The VHS format croaked it commercially around 2008, but since then a cult of videotape worshippers has sprung up around the world. Though replaced by digital formats such as DVD and Blu-ray, the humble and crappy quality of videotape is still something movie fans and collectors adore, spending hours sifting through bargain bins, flea markets and eBay searching for forgotten treasures, or just gloriously naff movies.
Rewind This! is a fascinating documentary that plunges the viewer into the history and cultural legacy of the hallowed format. Ahead of its premiere at Film4 FrightFest, we spoke to director Josh Johnson about why VHS still matters.
GFW: Are you a VHS obsessive?
Josh Johnson: I feel like I’m a movie obsessive more than an obsessive for any particular format. I do still collect videotapes. The sort of tapes I’m after are the ones that haven’t been released any other way. It’s more about accessing a particular film and part of the appreciation is to watch it in that specific way. I collect on all formats: 16mm film, laserdisc, DVD, Blu-ray. VHS is unfortunately, in a lot of ways, the only way to access certain films.
Clive Barker’s original cut of Nightbreed springs to mind – it was lost and became almost mythical among horror fans. Then it cropped up on VHS after some researchers rummaged around in Barker’s archive and office. The print is still lost.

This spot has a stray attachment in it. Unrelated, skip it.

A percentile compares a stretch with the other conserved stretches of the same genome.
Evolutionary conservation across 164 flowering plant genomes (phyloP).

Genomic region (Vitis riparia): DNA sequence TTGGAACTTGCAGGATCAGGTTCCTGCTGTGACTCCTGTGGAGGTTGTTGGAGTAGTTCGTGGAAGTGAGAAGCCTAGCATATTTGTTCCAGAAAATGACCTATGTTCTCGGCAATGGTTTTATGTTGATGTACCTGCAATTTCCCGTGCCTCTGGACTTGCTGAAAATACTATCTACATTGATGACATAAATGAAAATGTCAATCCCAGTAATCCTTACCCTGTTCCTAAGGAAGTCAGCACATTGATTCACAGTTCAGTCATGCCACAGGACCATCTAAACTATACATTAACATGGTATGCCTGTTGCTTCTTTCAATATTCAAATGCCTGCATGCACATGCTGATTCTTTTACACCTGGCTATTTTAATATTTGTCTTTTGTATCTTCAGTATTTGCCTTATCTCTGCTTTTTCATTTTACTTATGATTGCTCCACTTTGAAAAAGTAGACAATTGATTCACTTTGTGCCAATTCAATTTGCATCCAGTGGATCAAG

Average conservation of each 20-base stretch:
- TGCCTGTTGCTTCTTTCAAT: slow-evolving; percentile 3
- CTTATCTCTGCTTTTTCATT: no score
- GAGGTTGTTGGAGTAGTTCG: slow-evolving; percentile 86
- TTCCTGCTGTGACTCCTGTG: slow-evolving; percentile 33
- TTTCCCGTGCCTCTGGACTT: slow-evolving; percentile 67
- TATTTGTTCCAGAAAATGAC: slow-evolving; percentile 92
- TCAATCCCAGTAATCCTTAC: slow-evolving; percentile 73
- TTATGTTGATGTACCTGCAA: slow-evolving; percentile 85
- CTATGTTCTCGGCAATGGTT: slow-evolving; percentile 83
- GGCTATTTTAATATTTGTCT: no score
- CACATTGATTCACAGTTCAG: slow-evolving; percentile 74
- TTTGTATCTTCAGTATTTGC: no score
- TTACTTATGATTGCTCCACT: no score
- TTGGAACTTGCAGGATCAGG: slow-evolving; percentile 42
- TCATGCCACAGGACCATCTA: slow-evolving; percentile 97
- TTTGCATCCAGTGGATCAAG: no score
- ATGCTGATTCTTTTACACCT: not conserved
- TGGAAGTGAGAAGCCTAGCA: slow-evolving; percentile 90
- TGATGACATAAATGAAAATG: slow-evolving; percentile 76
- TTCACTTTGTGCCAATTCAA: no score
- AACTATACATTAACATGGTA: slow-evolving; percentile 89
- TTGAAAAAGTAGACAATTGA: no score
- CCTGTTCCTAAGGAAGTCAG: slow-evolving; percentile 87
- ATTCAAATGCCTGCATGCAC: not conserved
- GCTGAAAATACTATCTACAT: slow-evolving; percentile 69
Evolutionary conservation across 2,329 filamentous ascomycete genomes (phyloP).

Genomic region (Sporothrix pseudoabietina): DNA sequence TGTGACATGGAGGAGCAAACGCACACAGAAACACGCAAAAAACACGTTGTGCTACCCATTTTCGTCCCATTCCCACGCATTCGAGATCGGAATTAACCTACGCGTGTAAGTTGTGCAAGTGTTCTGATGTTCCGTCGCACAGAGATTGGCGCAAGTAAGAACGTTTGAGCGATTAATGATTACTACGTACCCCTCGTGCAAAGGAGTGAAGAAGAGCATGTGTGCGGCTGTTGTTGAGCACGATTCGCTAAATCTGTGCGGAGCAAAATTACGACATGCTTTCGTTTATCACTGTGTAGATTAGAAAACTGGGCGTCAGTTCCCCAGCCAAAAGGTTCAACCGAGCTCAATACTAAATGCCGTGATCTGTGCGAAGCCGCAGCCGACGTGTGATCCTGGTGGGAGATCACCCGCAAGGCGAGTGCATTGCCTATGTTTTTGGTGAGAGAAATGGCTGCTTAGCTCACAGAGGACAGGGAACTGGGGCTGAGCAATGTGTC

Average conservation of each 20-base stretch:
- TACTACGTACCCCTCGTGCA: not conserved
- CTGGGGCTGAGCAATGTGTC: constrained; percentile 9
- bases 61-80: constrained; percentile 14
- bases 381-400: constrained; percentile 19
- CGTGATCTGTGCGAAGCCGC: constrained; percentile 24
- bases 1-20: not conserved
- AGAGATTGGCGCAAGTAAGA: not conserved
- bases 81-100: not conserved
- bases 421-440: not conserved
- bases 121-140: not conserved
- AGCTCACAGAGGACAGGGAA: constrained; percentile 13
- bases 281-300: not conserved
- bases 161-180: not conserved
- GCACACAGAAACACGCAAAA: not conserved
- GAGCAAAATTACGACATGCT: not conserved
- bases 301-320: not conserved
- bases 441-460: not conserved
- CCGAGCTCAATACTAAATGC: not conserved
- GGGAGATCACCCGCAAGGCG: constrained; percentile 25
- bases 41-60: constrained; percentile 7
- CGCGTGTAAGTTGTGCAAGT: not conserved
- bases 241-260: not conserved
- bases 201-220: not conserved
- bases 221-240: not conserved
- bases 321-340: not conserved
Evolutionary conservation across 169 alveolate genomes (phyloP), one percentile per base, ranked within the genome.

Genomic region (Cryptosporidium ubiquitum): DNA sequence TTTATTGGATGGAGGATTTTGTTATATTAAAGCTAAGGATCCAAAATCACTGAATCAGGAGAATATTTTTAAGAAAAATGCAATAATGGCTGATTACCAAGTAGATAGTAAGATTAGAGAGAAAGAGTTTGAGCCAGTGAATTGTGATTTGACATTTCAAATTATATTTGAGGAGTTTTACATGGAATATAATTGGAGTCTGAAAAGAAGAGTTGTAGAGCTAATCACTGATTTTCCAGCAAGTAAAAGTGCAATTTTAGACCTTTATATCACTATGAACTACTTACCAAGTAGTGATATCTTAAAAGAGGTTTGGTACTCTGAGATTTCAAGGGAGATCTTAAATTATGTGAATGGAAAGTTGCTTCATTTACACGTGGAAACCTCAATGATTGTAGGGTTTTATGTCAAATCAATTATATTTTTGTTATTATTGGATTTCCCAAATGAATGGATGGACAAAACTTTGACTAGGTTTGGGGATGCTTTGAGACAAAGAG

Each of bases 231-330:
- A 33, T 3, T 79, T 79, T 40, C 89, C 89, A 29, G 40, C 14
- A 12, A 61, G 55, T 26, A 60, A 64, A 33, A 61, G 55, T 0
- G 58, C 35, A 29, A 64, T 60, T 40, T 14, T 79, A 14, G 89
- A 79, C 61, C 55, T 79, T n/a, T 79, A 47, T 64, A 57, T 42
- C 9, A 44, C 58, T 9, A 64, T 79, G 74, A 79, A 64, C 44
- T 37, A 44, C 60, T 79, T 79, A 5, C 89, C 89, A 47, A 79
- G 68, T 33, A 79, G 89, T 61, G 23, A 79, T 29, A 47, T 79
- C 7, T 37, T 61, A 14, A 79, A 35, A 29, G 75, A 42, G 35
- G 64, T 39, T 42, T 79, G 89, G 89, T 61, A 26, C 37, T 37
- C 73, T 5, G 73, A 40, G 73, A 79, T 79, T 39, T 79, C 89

That’s a great example. I’m sure a lot of fans will be disappointed that the extra footage they’re going to be seeing is so poor quality. But at the same time there’s an excitement that they’ll be able to see this footage that they’ve heard about for years. That really sums up the core concept of video collecting in the modern world because it’s really about accessing things that are only available that way.
What’s your opinion of those collectors who’ll stalk flea markets and eBay for Jane Fonda workout videos or literally any tape they can get their hands on?
There are people that take sort of a black hole approach where they’ll just buy anything. You can actually build up a large collection for very cheap. Somebody who doesn’t care about optimum audio and visual quality, it’s not a bad way to do it. Another part of the collecting community has something to do with the amazing box art that we had during the mid-to-late 1980s. Maybe it’s not so much about the film contained within that box but the imaginary experiences evoked by that box.
A VHS still from 'Rewind This!'
The cover art and posters today don’t seem to inspire the same ‘imaginary experiences’, as you put it.
I think the main thing that has been lost, for me, is artistic expression. You see a lot of posters and covers now – and there’s a certain amount of art direction – but you can tell they’re designed to fit a particular formula and repeat the same basic concepts over and over. What you had in the video era was people realising they didn’t have a name to sell they could only sell a concept. So you’d get an original artist to sell this other piece of art. But it was always designed to get us to spend money. It’s always advertising and not some noble endeavour, but there was an artistic endeavour within that. I do miss that.